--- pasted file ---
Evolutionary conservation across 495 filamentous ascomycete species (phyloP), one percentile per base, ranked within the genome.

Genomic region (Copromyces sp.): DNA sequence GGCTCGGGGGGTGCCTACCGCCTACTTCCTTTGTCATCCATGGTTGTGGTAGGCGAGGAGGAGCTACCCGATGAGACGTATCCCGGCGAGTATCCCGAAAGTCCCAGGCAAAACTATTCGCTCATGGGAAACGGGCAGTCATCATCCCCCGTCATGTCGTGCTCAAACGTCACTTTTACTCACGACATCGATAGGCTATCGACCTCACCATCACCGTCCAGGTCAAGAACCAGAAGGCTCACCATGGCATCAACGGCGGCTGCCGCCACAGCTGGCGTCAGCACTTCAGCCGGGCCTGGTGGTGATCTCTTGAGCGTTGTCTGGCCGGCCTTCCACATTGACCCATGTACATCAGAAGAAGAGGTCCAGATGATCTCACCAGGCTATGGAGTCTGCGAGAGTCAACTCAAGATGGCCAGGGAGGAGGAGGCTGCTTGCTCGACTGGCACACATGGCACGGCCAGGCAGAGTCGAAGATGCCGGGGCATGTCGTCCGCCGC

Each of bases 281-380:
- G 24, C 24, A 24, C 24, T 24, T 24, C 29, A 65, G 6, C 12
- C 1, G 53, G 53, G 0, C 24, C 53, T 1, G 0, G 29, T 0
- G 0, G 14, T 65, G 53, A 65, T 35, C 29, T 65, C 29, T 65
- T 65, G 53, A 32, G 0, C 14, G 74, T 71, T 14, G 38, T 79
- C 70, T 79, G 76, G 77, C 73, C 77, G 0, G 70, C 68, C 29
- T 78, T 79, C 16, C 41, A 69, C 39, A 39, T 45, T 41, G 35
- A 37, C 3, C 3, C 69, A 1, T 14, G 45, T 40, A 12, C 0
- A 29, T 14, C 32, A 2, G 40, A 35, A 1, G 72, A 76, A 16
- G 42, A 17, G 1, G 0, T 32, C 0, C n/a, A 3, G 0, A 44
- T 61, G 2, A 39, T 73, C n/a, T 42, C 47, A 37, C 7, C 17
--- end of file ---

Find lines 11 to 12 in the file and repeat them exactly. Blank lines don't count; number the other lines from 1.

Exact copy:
- A 29, T 14, C 32, A 2, G 40, A 35, A 1, G 72, A 76, A 16
- G 42, A 17, G 1, G 0, T 32, C 0, C n/a, A 3, G 0, A 44